2014 Accepted Outreach Proposals

Brief Summaries of Accepted Proposals


University of Wisconsin- Milwaukee: Black Holes, Zombie Stars and Lasers: Gravitational Wave Astronomy for Everyone
“This project is designed to convey the excitement of [Gravitational Wave] physics and astrophysics to the public through visits to K-12 schools and a public lecture series… This project aims to mitigate some of the challenges faced by local schools by engaging Milwaukee area K-12 students with topics from GW physics and astrophysics while promoting critical thinking skills. Each visit will involve a presentation, some demonstrations, and some group activities….The second activity proposed in this project involves the direct engagement of the Milwaukee area community through a five-part public lecture series entitled Coffee Shop Astrophysics.”

Universidad Autonoma de Madrid: Condensed Matter Physics: So Close and Such a Stranger
“The goal of our project is to develop a short documentary explaining the meaning and the impact of condensed matter physics, a branch of human activity that is as amazing as unknown by the general public. This audiovisual product will describe to the public in general, but especially to first-year college students, the main concepts and systems that belong to this field of physics, and the most important advances made in science and in technology in the last 70 years. This will show the richness of condensed matter and illustrate the fascinating underlying physics. From objects that levitate to liquids that turn solid at the slightest touch! Our message is: breakthroughs come from those little questions that lead to big answers.”

Montana State University: Einstein’s Voyage: A Gravitational Wave Voyage Through Space and Time
“Einstein's Symphony is an original planetarium show that aims at exposing a worldwide audience to the beauty of Einstein's theory of General Relativity and gravitational waves. This will be achieved through a narrative that explains what spacetime is, how merging black holes and neutron stars produce gravitational waves in spacetime and how the physics community is working to detect them. The show will prioritize scientific accuracy, leveraging the knowledge of physicists and educators in the proposal team, while using visualizations of actual numerical evolutions of the Einstein equations that describe the merger of neutron stars and black holes and the propagation of gravitational waves.”

Michigan State University: Rare Isotopes at your Fingertips
“National Superconducting Cyclotron Laboratory (NSCL) and Games for Entertainment and Learning (GEL) Lab intend to communicate the goals, methods, and benefits of nuclear science to a new and broader population through a touch-based video game. Available through one or more app stores as a free download, this game would have the potential to reach the general public with accessible yet compelling gameplay. Such play would be geared to convey several topics from the nuclear field: variation of isotopes, nuclear reactions, radioactive decay, etc.”

University of Wisconsin- Madison: Cosmic Rays and Radiation at Home and in the Classroom: Cell Phone Camera Sensors as Particle Detectors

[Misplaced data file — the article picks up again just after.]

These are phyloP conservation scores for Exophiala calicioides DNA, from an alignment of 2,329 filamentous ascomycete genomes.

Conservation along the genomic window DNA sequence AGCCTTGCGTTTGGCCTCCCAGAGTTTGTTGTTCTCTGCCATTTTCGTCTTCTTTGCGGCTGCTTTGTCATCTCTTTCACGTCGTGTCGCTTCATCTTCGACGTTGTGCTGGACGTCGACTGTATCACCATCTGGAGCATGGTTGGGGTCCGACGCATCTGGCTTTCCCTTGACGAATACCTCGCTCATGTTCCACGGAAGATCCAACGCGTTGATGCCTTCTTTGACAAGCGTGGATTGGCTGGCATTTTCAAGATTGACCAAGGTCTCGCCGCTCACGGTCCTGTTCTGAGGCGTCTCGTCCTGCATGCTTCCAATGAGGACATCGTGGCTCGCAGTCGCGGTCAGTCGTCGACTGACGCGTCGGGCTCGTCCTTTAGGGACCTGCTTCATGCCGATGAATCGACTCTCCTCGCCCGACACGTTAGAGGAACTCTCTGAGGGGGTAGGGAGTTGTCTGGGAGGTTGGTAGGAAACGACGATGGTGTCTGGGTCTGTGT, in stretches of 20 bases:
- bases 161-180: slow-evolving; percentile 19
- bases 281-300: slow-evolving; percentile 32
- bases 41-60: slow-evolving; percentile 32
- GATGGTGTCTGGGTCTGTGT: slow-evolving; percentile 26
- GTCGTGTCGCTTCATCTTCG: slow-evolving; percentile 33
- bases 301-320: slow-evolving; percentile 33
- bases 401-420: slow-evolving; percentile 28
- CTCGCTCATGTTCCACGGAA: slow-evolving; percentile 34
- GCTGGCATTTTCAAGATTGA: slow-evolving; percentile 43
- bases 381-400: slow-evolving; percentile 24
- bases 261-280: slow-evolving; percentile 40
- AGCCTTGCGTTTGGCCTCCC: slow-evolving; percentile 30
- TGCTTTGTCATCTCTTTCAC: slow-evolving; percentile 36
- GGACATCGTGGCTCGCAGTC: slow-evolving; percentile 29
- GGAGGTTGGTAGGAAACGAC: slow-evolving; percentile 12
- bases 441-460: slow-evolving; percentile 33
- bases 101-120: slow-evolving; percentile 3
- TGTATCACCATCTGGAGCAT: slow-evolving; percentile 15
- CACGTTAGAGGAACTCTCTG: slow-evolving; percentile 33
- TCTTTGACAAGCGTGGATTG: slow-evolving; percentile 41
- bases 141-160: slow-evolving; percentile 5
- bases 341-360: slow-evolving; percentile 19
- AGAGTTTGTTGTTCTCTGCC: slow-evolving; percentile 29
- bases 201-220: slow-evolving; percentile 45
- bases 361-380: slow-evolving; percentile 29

“There have been a number of successful outreach and education projects using semi-professional particle detectors (featuring scintillators, photomultipliers, and high-speed electronics) to detect cosmic rays. However, the instrumentation is expensive and requires expertise to set up and use. We believe our approach using cell phones provides a valuable new complement to this traditional approach. The low cost and ease of use of cell phone – based particle detection makes it accessible to a wide range of schools (including those with limited resources) and also to interested members of the public at home without access to expensive equipment.”

Axolotl Science Outreach: Galileo Mini-Golf: Teaching Physics through Miniature Golf
“The aim of Galileo Mini-Golf is to use miniature golf to teach physics in a fun way. Think about it—people love mini-golf, no matter their age, gender, education or background, and there’s really no other recreation that brings such a broad cross-section of people face-to-face with basic physics. Now imagine playing a round of Galileo Mini-Golf: each hole illustrates a fundamental concept of physics with the concepts building one upon another; each hole has sensors to record the ball’s trajectory and graphical displays for data and statistics. Through the creative use of new technology, and a deep conviction that the tricky and subtle concepts of physics should be explored and not swept under the rug, Galileo Mini-Golf can become not only an effective way to teach physics but a true “wow” experience that inspires kids of all ages to find wonder in science, technology and the universe around us.”

Kitchen Theatre Company: Physics&Theater Lab, a Youth Theater Troupe
“The middle and high school students in the Physics&Theater Lab will develop and present theatrical physics demonstrations, perform original plays and musicals with physics themes, and act as physics ambassadors to young people at schools, camps, and science centers in Central New York. [The play] tells of Mildweather Middle School, a run-of-the-mill school where nothing interesting ever happens until the students decide to put on a school-wide physics fair (a science fair in the earlier version of the musical). Not only does the physics fair turn out to be an exciting event, but the kids learn physics concepts which are put to use when they are unexpectedly trapped in the school library after hours. Physics saves the day!”